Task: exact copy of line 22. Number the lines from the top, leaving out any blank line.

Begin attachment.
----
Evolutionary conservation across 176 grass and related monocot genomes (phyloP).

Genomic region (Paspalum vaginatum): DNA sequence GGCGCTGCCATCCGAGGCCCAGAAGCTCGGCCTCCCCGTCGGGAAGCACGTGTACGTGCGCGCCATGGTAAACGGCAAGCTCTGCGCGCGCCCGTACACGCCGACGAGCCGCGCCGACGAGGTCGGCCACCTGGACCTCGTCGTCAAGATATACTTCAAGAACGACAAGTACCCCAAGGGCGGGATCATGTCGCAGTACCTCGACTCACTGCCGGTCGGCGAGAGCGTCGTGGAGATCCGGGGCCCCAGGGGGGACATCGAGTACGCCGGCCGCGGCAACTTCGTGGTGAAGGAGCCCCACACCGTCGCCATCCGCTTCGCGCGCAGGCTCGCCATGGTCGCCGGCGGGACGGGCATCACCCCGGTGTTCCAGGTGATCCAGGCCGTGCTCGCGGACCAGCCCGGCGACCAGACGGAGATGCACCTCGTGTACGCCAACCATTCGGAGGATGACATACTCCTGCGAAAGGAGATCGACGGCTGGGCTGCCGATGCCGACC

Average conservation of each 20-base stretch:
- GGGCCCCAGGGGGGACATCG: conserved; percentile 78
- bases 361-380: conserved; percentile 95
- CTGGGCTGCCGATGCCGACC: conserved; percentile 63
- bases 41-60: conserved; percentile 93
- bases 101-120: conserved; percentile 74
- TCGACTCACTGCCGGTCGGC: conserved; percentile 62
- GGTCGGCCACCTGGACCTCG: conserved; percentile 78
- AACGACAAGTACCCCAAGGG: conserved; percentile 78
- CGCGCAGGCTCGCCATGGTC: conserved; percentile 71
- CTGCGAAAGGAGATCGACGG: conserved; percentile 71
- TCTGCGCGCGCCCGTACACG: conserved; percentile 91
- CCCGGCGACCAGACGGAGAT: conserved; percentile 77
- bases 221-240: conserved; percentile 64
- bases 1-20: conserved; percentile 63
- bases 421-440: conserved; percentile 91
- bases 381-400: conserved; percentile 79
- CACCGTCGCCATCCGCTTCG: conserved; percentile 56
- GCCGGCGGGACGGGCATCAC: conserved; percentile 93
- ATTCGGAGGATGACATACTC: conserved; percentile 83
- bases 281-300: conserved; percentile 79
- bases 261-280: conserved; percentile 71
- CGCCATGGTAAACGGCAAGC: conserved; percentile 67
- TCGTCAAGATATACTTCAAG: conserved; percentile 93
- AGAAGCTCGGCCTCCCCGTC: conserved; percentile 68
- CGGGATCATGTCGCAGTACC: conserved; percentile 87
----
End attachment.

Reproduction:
- ATTCGGAGGATGACATACTC: conserved; percentile 83